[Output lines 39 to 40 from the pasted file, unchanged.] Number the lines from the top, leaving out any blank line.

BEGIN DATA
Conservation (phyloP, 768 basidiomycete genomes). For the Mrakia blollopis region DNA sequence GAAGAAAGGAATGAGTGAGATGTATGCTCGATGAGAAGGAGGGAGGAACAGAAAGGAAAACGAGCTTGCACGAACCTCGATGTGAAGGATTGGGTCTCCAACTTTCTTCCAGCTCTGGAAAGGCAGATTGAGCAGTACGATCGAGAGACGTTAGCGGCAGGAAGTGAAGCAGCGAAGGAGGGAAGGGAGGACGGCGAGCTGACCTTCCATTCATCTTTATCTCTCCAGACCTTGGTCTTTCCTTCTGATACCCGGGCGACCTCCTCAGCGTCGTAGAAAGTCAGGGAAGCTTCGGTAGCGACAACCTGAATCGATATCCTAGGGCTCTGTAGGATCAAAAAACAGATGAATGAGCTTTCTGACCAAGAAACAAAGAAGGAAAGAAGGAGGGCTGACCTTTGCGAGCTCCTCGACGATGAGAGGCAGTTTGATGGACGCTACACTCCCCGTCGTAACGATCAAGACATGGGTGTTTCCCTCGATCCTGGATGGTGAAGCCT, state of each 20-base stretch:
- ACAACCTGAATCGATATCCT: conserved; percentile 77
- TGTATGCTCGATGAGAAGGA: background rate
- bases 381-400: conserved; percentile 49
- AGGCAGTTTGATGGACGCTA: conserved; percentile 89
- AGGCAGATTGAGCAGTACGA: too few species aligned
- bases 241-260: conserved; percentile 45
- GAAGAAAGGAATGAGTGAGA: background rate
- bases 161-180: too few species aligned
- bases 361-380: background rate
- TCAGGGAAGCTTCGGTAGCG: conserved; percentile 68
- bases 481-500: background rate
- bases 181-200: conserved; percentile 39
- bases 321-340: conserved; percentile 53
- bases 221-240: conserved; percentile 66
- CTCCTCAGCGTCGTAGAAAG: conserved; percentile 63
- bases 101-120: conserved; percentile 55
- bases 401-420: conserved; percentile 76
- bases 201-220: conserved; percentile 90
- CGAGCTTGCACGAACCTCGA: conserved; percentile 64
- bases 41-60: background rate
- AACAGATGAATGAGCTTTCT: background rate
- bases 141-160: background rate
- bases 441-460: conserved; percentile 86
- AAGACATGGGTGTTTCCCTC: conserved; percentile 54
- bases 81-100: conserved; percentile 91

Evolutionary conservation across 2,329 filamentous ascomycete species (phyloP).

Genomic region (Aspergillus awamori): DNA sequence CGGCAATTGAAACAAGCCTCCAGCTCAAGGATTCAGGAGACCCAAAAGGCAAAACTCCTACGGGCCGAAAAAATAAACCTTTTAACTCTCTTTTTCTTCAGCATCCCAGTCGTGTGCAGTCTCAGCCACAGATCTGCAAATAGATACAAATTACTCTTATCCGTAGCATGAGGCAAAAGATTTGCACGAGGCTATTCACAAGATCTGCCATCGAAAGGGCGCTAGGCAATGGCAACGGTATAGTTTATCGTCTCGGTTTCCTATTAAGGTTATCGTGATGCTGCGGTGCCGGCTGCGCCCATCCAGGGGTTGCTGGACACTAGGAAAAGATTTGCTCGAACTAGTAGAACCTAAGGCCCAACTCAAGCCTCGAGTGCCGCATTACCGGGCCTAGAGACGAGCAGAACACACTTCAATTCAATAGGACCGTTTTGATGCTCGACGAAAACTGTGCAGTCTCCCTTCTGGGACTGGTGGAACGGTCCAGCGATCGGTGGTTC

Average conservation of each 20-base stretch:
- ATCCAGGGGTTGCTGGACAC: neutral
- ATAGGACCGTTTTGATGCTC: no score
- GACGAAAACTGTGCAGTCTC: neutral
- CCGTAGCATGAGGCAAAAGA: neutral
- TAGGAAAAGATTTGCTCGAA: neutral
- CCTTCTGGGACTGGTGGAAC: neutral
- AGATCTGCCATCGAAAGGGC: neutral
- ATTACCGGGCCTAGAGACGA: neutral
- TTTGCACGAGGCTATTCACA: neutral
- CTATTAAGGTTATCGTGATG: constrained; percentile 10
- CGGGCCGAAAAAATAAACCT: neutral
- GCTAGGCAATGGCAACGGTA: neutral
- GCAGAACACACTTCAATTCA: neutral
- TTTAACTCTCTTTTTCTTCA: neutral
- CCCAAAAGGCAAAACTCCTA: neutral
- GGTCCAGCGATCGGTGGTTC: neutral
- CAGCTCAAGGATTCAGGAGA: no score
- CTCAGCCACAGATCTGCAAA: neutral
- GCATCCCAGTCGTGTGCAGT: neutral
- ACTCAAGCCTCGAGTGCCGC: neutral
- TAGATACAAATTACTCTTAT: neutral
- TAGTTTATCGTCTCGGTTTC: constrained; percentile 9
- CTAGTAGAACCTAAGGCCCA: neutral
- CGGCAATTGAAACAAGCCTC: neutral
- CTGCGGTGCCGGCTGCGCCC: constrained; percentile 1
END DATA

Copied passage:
- CTATTAAGGTTATCGTGATG: constrained; percentile 10
- CGGGCCGAAAAAATAAACCT: neutral